{[ promptMessage ]}

Bookmark it

{[ promptMessage ]}


lecture09_2011 - 24Jan2011 Chemistry 21b Spectroscopy...

Info iconThis preview shows pages 1–3. Sign up to view the full content.

View Full Document Right Arrow Icon
24Jan2011 Chemistry 21b – Spectroscopy Lecture # 9 – Rotation of Polyatomic Molecules The rotational spectra of molecules can be classified according to their “principal moments of inertia”. Assume that the molecule rotates as a rigid body, that is, the relative nuclear positions are fixed. The moment of inertia I of any molecule about any axis through the center-of-mass is then given by I = summationdisplay i M i R 2 i (9 . 1) where M i and R i are the mass and perpendicular distance of atom i from the axis. Recall that the center-of-mass position for a given axis may be found from the equation: R α ( C.M. ) = summationdisplay i M i R i / summationdisplay i M i . In general, for any rigid three dimensional body, there exists a 3 × 3 moment of inertia tensor (that is, matrix). If we use any three axes defined by ( xyz ), the moment of inertia tensor has diagonal elements defined as I xx = i M i ( y 2 i + z 2 i ) (using the x -axis, for example), and off-diagonal elements given by I xy = i M i x i y i , etc. (Note the minus sign in the off-diagonal terms). Clearly, the moment-of-inertia tensor is Hermetian, and so can be diagonalized to yield three (potentially) distinct eigenvalues. These eigenvalues are called the “principal moments of inertia,” and the eigenvectors corresponding to the diagonalized coordinate system are referred to as the “principal axes” of the molecule. Mathematically, the eigenvectors of the matrix in any coordinate system form the direction cosines that relate the arbitrary coordinate system to the principal axis coordinate system, that latter of which must rotate with the molecule. One can always find one axis, called the c -axis, about which the moment of inertia has its maximum value, and another axis, labeled the a -axis, about which I has its minimum value. It can be shown that the a and c axes must be mutually perpendicular. Thus, according to convention, the principal axes are ordered: I c I b I a . (9 . 2) Why do we care? If we use these principal axes, then the components of the rotational angular momentum P along these axes can be shown to be P a = I a ω a , P b = I b ω b , P c = I c ω c , (9 . 3) and the kinetic energy operator for a rigid-rotor simply becomes T rot = P 2 a 2 I a + P 2 b 2 I b + P 2 c 2 I c 71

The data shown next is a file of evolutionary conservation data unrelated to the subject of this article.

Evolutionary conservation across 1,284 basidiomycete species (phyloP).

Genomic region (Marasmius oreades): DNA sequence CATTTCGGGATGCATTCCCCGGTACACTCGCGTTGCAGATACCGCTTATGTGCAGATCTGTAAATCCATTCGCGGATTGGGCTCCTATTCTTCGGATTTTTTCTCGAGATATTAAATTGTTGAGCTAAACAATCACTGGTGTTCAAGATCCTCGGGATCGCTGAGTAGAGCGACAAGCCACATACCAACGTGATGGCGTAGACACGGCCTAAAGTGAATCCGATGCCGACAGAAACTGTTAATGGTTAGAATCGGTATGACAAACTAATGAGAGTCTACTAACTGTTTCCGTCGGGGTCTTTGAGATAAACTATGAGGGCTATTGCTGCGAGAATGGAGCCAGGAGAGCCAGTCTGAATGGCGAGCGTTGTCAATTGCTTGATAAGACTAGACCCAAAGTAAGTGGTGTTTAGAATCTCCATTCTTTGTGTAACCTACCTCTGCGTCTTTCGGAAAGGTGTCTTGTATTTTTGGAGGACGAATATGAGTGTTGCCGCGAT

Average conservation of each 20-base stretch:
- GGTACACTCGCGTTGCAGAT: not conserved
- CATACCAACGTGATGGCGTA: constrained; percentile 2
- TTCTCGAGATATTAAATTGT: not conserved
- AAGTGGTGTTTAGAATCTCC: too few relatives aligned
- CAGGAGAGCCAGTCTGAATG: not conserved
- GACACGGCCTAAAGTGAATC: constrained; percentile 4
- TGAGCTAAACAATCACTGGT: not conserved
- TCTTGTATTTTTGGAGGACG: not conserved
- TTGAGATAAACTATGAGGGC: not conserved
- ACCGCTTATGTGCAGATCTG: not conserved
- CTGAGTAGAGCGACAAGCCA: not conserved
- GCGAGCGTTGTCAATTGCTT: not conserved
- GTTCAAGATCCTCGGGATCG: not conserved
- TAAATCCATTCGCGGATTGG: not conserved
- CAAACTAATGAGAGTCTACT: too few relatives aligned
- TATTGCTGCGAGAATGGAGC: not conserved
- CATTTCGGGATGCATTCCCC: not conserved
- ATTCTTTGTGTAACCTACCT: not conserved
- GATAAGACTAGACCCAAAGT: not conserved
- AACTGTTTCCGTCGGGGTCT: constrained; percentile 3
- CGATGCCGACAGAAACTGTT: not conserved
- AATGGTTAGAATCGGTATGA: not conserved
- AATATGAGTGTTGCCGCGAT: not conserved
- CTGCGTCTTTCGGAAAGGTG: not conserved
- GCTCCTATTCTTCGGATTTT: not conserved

Background image of page 1

Info iconThis preview has intentionally blurred sections. Sign up to view the full version.

View Full Document Right Arrow Icon
B F F F (c) (a) (b) r BF 0.13 nm 60 ο Figure 9.1: The structure and principal axes of boron trifluoride (BF 3 ). In all other coordinate systems things are much more complicated! As a simple example, let us calculate the moments of inertia for the molecule BF 3 . This molecule is planar, with the three F atoms arranged around a central B atom at angles of 120 and a B-F distance of 1.30 ˚ A. (See Figure 9.1). The center of mass is clearly at the B atom. One principal axis is perpendicular to the plane of the molecule, and since this axis will possess the largest moment of inertia, it is the c-axis. A second axis will pass through one of the B-F bonds, and the third will be mutually perpendicular to the first two.
Background image of page 2
Image of page 3
This is the end of the preview. Sign up to access the rest of the document.

{[ snackBarMessage ]}

Page1 / 9

lecture09_2011 - 24Jan2011 Chemistry 21b Spectroscopy...

This preview shows document pages 1 - 3. Sign up to view the full document.

View Full Document Right Arrow Icon bookmark
Ask a homework question - tutors are online